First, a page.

The final unit of the Connecting Classrooms work was carried out at Liss just before we finished for the end of the academic year. Our theme was young carers and we started off by examining who the people who care for us are and what they do.
We drew a heart shape and inside we wrote down all the people who care for us and outside the types of thngs they did.
After this, we discussed what the definition of a young carer might be before unveiling the following definition:
You’re a young carer if you’re under 18 and help to look after a relative with a disability, illness, mental health condition, or drug or alcohol problem. If you’re a young carer, you probably look after one of your parents or care for a brother or sister.
Our next step was to play a game of charades where the children mimed some household tasks and we had to say whether they were a job for a parent, a child or should be shared.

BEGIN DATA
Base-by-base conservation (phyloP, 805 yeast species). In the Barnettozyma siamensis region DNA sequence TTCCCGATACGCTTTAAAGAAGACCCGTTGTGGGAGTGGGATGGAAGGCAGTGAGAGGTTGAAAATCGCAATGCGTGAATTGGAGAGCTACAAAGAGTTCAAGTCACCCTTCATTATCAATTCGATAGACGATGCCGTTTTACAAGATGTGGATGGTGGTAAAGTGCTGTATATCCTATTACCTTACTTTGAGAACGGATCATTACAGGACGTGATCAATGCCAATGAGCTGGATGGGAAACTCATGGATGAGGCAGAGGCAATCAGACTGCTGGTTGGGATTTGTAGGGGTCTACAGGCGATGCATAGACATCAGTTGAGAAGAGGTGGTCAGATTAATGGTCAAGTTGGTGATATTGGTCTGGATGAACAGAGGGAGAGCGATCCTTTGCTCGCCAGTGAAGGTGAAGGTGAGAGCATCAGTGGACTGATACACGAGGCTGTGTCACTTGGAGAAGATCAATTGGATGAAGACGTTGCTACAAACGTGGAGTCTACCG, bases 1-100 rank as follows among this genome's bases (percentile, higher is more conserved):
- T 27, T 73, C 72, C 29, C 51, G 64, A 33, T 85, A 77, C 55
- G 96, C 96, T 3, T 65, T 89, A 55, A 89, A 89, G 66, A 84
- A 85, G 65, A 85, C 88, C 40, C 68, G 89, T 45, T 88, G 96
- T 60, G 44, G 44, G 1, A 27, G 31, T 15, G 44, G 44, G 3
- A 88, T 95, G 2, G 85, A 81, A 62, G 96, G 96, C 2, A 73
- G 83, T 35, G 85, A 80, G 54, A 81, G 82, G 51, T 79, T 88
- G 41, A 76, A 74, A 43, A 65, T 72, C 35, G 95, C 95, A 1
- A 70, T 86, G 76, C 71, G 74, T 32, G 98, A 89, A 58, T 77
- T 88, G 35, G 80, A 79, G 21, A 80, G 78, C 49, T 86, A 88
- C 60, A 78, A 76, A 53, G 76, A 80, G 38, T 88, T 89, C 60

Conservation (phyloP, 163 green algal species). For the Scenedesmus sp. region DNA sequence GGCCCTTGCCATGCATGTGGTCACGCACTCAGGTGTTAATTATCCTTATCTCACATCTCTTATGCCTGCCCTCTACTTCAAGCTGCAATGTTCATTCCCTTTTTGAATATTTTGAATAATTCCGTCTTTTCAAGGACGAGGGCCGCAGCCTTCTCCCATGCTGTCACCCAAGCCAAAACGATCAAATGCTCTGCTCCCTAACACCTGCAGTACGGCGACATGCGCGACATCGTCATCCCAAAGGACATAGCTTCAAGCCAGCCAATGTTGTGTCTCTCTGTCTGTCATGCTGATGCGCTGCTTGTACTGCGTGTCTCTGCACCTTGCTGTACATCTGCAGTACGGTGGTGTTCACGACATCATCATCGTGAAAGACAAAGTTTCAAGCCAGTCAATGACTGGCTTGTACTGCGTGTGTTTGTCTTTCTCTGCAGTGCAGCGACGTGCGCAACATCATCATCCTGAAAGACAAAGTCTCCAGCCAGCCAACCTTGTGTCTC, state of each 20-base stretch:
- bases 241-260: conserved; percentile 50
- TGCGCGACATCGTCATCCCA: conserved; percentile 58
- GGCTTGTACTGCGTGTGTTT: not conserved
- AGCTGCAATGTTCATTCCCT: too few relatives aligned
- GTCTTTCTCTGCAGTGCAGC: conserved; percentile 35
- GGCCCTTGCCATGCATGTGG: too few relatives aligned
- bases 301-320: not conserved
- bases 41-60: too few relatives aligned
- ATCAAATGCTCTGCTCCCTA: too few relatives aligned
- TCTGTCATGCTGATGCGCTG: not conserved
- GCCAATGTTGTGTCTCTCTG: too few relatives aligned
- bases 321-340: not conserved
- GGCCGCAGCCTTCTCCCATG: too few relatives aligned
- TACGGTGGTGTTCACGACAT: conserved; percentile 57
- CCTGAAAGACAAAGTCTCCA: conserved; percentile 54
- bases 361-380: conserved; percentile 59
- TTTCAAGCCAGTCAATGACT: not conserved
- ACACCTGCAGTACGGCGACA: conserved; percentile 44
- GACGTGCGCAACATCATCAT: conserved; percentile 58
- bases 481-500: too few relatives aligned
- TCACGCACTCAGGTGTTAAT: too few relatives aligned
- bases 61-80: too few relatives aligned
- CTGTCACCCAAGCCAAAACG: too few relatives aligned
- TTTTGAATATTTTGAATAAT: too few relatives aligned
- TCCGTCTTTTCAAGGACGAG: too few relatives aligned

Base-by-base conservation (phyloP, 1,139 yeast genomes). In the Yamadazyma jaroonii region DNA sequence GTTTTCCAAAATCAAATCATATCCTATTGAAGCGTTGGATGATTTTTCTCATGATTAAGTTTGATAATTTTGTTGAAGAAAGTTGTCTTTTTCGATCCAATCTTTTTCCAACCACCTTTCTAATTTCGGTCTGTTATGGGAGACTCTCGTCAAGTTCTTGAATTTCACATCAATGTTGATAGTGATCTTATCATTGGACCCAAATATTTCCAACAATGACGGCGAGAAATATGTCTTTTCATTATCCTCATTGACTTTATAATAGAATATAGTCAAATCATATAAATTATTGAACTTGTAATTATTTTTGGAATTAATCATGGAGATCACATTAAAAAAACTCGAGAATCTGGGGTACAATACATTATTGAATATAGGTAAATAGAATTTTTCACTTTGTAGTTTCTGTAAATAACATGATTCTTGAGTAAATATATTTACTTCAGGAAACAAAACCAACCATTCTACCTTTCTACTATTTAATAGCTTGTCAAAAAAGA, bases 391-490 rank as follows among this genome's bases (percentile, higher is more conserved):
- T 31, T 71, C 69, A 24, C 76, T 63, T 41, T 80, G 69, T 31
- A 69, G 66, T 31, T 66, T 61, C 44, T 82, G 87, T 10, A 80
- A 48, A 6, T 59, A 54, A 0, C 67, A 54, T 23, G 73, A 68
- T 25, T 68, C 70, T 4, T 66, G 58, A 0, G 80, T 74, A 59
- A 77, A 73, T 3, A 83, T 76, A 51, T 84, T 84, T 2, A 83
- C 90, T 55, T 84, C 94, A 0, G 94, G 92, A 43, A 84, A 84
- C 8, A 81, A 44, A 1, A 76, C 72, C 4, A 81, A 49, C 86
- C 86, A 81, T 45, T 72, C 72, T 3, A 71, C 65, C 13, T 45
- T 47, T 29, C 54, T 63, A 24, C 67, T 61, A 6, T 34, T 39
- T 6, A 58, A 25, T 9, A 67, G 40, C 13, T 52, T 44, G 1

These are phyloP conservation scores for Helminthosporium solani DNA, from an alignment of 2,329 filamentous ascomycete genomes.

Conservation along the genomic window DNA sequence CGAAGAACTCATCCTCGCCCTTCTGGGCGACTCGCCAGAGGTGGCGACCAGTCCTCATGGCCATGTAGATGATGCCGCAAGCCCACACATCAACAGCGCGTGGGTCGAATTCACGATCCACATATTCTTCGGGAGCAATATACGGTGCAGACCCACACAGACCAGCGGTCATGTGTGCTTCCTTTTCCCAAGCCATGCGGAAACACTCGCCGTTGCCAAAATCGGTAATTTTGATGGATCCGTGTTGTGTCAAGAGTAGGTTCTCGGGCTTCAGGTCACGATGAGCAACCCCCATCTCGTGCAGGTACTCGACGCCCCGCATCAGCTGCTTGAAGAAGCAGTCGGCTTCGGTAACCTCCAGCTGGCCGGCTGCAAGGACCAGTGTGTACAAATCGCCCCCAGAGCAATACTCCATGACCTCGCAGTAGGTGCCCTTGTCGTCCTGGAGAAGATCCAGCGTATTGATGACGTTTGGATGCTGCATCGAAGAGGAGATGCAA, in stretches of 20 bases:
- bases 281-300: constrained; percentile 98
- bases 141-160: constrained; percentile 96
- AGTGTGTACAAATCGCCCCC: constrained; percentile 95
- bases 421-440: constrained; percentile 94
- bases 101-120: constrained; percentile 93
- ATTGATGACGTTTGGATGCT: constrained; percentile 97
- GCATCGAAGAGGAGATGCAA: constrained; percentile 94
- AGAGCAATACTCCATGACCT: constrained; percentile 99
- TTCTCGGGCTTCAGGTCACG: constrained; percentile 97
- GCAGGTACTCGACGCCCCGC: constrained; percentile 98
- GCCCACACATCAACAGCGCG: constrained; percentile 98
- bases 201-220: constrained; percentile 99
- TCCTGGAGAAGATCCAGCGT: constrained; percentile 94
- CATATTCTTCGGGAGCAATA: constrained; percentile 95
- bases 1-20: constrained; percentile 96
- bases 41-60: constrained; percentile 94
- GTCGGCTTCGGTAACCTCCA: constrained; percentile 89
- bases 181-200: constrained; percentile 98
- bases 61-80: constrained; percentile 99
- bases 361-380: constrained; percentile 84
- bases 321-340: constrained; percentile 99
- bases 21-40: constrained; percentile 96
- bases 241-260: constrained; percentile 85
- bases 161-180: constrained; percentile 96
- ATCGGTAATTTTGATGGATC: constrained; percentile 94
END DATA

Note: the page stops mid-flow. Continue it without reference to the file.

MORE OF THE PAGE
After this we considered how the jobs might change if a parent became seriously ill
This is the list we came up with:
We then considered how much free time they nmight have when they go to secondary school in September. Most of the class came to the conclusion that it would be around two hours. When asked to consider how they might fit in all the jobs that needed doing, the children became quite agitated. There wasn’t enough time to do all the chores.
At this point the children compared their lives with pupils in Kafuro who alreday do far more jobs around the house and in the fields. We tried to imagine what it would be like if the pupils lived in Uganda and had to look after a parent as well. It was then that the children really realised how lucky they are to have the free time that they do and understood what amazing work young carers do both in the UK and Uganda.